2333 S. Sixth St.
of Milwaukee’s most fascinating art does not hang on museum and gallery
walls, but rather exists in the opulent interior murals and ornate
stained glass that adorn the Basilica of St. Josaphat. Beneath its
awe-inspiring dome—among the largest in the world—visitors to the minor
basilica can find relics not often found in places of worship:
ornamental brass hardware bearing the U.S. Treasury seal and American
eagles carved into the capitals atop the portico’s columns—reminders of
Father Wilhelm Grutza’s prudent decision to buy salvaged materials from
the demolition of the Chicago Post Office and Customs House at the turn
of the 20th century and use them in the construction of the new church.
Tours of the Basilica are conducted weekly after Sunday’s 10 a.m. Mass.
Contact the Visitor’s Center at 645-5623 to arrange group or
specialized tours. (Sarah Biondich)
Milwaukee Jewish Museum
1360 N. Prospect Ave.
first Jews to arrive in Milwaukee came in the 1840s from
German-speaking Central Europe. They found a village at the edge of a
wilderness, far from the centers of the Jewish culture. Within a
generation a full community grew from the seeds of Milwaukee’s first
Jewish settlers. Soon the city elected a Jew to Congress, Victor
Berger, a socialist remembered for his principled stand against
America’s entry into World War I, and would nurture an Israeli prime
minister, Golda Meir. All of this is covered within the compact walls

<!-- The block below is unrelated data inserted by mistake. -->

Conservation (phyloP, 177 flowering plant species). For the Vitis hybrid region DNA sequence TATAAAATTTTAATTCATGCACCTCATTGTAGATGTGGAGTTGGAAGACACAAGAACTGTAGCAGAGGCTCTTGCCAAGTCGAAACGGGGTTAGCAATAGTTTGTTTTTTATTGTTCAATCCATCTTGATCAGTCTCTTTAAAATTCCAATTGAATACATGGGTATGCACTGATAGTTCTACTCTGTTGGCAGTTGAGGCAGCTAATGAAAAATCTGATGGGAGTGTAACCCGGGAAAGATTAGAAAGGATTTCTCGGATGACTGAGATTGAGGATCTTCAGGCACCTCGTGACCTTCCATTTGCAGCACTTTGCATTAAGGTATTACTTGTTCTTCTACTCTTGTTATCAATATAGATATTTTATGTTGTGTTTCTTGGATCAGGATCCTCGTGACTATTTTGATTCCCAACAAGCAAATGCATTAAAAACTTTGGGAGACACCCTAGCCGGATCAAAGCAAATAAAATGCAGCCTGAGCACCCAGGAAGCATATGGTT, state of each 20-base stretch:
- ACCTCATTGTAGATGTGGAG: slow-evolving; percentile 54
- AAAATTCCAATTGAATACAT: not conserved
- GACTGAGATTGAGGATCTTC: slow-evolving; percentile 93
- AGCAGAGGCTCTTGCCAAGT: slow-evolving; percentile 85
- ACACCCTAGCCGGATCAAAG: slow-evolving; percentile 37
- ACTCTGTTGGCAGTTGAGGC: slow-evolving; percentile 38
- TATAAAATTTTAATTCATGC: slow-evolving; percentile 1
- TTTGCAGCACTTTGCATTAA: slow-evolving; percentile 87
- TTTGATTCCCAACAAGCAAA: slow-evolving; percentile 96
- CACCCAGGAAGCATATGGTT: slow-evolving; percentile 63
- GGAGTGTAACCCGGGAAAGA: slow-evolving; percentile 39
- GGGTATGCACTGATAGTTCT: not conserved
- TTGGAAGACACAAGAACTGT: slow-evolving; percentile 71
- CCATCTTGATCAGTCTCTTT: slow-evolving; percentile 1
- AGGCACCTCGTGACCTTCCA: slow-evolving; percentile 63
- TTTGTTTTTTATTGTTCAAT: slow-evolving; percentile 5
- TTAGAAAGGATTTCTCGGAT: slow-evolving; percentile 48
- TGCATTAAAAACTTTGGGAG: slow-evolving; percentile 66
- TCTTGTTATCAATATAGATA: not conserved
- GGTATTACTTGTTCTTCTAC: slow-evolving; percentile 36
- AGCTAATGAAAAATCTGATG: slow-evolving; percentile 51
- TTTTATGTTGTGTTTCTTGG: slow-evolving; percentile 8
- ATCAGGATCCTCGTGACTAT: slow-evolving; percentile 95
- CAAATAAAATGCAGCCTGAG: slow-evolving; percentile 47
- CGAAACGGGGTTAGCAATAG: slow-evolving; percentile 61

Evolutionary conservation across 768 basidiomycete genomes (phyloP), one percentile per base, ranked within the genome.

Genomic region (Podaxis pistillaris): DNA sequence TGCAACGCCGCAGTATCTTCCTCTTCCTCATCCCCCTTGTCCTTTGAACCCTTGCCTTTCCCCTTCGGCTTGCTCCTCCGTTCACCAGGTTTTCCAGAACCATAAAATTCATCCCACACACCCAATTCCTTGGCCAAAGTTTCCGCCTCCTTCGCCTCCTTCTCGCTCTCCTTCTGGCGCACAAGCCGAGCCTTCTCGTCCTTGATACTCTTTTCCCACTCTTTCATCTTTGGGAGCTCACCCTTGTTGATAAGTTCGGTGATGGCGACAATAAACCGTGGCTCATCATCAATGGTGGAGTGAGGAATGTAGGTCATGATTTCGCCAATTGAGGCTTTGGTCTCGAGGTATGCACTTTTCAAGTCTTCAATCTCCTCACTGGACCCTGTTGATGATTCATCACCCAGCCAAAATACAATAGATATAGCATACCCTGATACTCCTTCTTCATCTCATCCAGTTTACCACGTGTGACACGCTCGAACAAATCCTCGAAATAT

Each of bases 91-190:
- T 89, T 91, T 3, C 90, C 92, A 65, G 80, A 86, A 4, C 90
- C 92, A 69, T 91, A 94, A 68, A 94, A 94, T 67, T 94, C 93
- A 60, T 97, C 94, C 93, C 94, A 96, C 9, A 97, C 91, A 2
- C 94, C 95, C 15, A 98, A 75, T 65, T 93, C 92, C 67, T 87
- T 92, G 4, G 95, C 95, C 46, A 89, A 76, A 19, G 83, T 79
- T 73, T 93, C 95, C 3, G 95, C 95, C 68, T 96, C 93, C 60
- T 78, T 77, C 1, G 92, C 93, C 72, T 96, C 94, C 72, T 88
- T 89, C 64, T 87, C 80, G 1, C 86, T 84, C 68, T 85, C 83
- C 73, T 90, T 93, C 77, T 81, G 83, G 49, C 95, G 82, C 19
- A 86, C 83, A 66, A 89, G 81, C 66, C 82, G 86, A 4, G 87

of the Milwaukee Jewish Museum, yet the institution has a larger
purpose: teaching people of all backgrounds about the value of
community and tolerance. (David Luhrssen)
1034 N. Fourth St.
Hall is steeped in Milwaukee’s history. Built in the 19th century, it
has survived economic hardship and fire. In fact, the charred ceiling
and peeling paint only add to the charm. Hosting a variety of bands and
shows, Turner Hall Ballroom is one venue that every Milwaukeean has to
check out. With music upstairs and Historic Turner Restaurant
downstairs, there is no excuse not to make a trip to Fourth Street.
United Community Center
1028 S. Ninth St.
years ago, when Latinos were a relatively small minority in Milwaukee’s
ethnic mix, the United Community Center (UCC) was founded to provide
services to the city’s Spanish-speaking residents. In the decades that
followed, the UCC has grown along with the community it serves,
providing a grade school, elder programs, community learning and
outreach to the city as a whole through the Latino Arts series and Café
el Sol, an excellent spot for Mexican and Puerto Rican food. (D.L.)
Ward Irish Music Archives
1532 Wauwatosa Ave.
Ward Irish Music Archives have made Milwaukee home to the largest
public collection of Irish music in the United States. With an
impressive 40,000 recordings and music artifacts ranging from 78 R.P.M.
phonograph records, LP albums and concert memorabilia to musical
instruments, sheet music and songbooks, the archives are a dynamic and
growing collection that actively preserves Irish musical heritage in
America. A visit to its current digs in an old Masonic lodge is an
opportunity to hear rare and valuable traditional music, like Patrick
Touhey, one of the world’s best uilleann pipers. (S.B.)
Photo: The Basilica of St. Josaphat | by C.M. DeSpears